Jun 30, 2014

Leaf-Shaped Fougasse | Tuesdays with Dorie

Leaf-Shaped Fougasse from Karen's Kitchen Stories

This fougasse is made from a pretty amazing focaccia dough from the book Baking with Julia, by Dorie Greenspan. The book was written in 1996, and is a chronicle of the recipes from guests of Julia Child's PBS series, Baking with Julia. It's an inspiration.

This fougasse is best eaten right away, but can be revived in the oven or toaster oven. It's great dipped, like breadsticks, in flavored olive oil and balsamic, or, as we had it, dipped in hot pizza sauce. Seriously delicious. We were very happy.

(Don't tell anyone that I had leftover bread and pizza sauce for breakfast.)

Trust me, this stuff is good. It's also really easy. Don't be intimidated by baking bread!

This week, the Tuesdays with Dorie bakers are baking leaf-shaped fougasse. To see how other bakers fared with this recipe, check out the Tuesdays with Dorie page.

Leaf-Shaped Fougasse

Ingredients


2 1/2 C 90 degree water
2 T active dry yeast
1/4 C olive oil
27.6 ounces unbleached all purpose flour
4 t salt
Olive oil, coarse sea salt (ideally fleur de sel de Camargue), and herbes de Provence for topping (I also added some crushed red pepper to the topping of one of my loaves).
Spray bottle filled with water

  1. Mix 1/2 C of the water with the yeast in the bowl of a stand mixer and set aside to let the yeast disolve. Pour the rest of the water and the olive oil into the bowl and mix. Add the salt and half the flour and stir. Add the rest of the flour and mix with the dough hook on low speed for three minutes. Next, mix on medium high for 10 minutes. They dough should be very elastic. This is a very wet dough.
  2. Remove the dough from the bowl, shape into a ball, and place it into a oiled bowl or dough rising bucket, cover with plastic wrap, and let it rise until doubled, 60 to 90 minutes.
  3. Fold the dough over itself to deflate it and recover it and let it double again, about 45 minutes.
  4. Cut the dough into three equal pieces, shape the pieces into balls, and place them into one gallon zip lock bags that have been sprayed with spray oil. Refrigerate the dough for 24 to 36 hours.
  5. Remove the dough pieces from the refrigerator about 1 1/2 hour before you plan on shaping it. Remove them from the bags and place them on a floured surface and cover with oiled plastic wrap and let rest for about an hour.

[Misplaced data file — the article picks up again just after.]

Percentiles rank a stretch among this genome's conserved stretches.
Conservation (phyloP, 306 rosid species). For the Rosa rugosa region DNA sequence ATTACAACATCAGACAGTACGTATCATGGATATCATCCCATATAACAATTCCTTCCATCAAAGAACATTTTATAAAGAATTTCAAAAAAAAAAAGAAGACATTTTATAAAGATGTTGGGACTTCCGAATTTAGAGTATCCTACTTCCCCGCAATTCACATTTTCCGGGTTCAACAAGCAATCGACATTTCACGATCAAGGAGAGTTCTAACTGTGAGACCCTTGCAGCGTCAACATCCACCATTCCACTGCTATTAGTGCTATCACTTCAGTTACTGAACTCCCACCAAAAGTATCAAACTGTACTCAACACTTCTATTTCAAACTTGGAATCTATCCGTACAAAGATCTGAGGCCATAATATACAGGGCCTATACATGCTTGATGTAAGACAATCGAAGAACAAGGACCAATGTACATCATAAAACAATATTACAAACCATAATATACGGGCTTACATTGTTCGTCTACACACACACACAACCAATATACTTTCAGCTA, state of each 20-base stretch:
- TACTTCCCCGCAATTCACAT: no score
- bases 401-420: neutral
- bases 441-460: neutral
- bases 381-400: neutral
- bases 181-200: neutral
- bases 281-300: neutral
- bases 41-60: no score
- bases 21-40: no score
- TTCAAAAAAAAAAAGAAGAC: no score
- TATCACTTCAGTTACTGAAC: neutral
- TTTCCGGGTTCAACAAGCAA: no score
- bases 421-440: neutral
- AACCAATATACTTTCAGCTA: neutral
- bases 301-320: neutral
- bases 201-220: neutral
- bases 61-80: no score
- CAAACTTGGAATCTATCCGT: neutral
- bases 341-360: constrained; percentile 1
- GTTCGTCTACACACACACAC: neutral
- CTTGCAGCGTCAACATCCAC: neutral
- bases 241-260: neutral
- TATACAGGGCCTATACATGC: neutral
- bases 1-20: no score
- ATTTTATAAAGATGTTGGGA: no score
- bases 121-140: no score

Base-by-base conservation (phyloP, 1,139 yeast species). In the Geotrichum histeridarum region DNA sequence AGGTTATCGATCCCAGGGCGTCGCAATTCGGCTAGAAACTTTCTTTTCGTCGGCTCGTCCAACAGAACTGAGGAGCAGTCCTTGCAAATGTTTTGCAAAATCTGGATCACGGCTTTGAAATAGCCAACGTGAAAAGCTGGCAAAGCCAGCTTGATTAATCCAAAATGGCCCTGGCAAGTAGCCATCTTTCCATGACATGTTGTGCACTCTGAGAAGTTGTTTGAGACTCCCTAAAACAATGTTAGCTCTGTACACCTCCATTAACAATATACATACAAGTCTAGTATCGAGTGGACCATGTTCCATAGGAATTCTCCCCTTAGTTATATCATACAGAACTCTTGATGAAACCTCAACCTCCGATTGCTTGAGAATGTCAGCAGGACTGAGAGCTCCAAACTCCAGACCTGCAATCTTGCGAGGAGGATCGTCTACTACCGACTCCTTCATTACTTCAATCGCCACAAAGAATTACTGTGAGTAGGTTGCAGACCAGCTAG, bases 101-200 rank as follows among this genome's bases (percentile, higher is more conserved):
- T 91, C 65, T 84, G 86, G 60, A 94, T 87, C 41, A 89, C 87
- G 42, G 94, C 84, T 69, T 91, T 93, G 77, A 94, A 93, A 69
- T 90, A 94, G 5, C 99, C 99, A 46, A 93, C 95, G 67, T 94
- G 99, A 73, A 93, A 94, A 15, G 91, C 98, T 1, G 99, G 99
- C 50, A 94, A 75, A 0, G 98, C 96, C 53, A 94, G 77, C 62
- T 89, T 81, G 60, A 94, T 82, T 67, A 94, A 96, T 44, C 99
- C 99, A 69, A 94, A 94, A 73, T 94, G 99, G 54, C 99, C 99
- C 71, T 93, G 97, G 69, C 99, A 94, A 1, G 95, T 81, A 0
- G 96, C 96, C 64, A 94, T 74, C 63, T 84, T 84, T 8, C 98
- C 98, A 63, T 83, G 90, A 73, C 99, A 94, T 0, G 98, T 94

6. With a rack on the lower third of the oven, and preheat it to 450 degrees F. Line three baking sheets with parchment and sprinkle the paper with cornmeal or semolina flour. 
  7. Gently shape the dough into a teardrop shape and place it on the baking sheet. You don't have to be too exacting. 
  8. With a sharp knife, cut a leaf pattern into the dough, all of the way through. Using your hands, gently open up the cuts so that they don't close while baking. 
  9. Brush the loaf with olive oil and sprinkle it with sea salt and the herbs. 
  10. Let the dough rest for about 15 minutes. 
  11. Bake the fougasse, one sheet at a time, for 15 to 18 minutes, spraying the oven with water (don't spray the lights or the oven window) three times during the first 8 minutes. 
  12. Remove the fougasse from the oven, brush with a bit more oil if you like (I skipped this step), and cool on a rack.
Sharing with Yeastspotting 

Jun 25, 2014

Stir-Fried Hoisin Pork with Peppers | Wok Wednesdays

Stir-Fried Hoisin Pork with Peppers

This Stir-Fried Hoisin Pork with Peppers is amazingly easy to prepare even though it calls for 14 ingredients.

You know I have this wok thing bad when the only thing I had to go out and buy was the pork!

The pork is cut into bite sized pieces and then marinaded in scallions, hoisin sauce, minced garlic, rice wine, ginger, soy sauce, salt, white pepper, and sesame oil. Unlike most of the stir-fries in the book, the ginger and garlic are in the marinade rather than seared separately. This cut down on the number of final steps and made this dish pretty easy to execute.

Stir-Fried Hoisin Pork with Peppers

Once you've prepped the red bell pepper and carrot slices, along with some shredded scallions, The whole process takes about 4 to 5 minutes, if that.

I loved this stir-fry, and will definitely be making it again. It's easy, delicious, and has a great balance of protein to veggies. We served it with steamed rice. We also got to use our delicious but somewhat twisted looking home grown red bell peppers.

I am participating in Wok Wednesdays. Check out the site as well as the Facebook page for more information. Those of us who are participating have agreed not to provide the specific recipe. Instead, we'd love it if you'd get the book, Stir Frying to the Sky's Edge by Grace Young (who also helps us by discussing techniques, finding ingredients, and maintaining our woks), and join us in this adventure.

Jun 23, 2014

White, Whole Rye, and Whole Wheat Sourdough Bread

White, Whole Rye, and Whole Wheat Sourdough Bread

This White, Whole Rye, and Whole Wheat Bread just begins to push my patience on the amount of rye flour I can manage before getting frustrated. Rye flour can get really sticky and doesn't behave like wheat flour. If you over work it, you end up with a gummy mess. It's also difficult to create the desired surface tension on a loaf to promote a vertical rise.

Is this too much bread geek talk?

White, Whole Rye, and Whole Wheat Sourdough Bread

Mr. Kitchen actually said, and I quote, "this bread has a stronger flavor, which is really good. I never would have liked this until you started to make bread."

Well, thank you very much!

White, Whole Rye, and Whole Wheat Sourdough Bread

This bread begins with a fed levain (sourdough) and requires a couple of days to complete. The interior is super soft and the crust is very chewy. It makes great deli-style sandwiches. It tastes nothing like supermarket rye bread. It tastes more like a light wheat bread with a slight earthiness.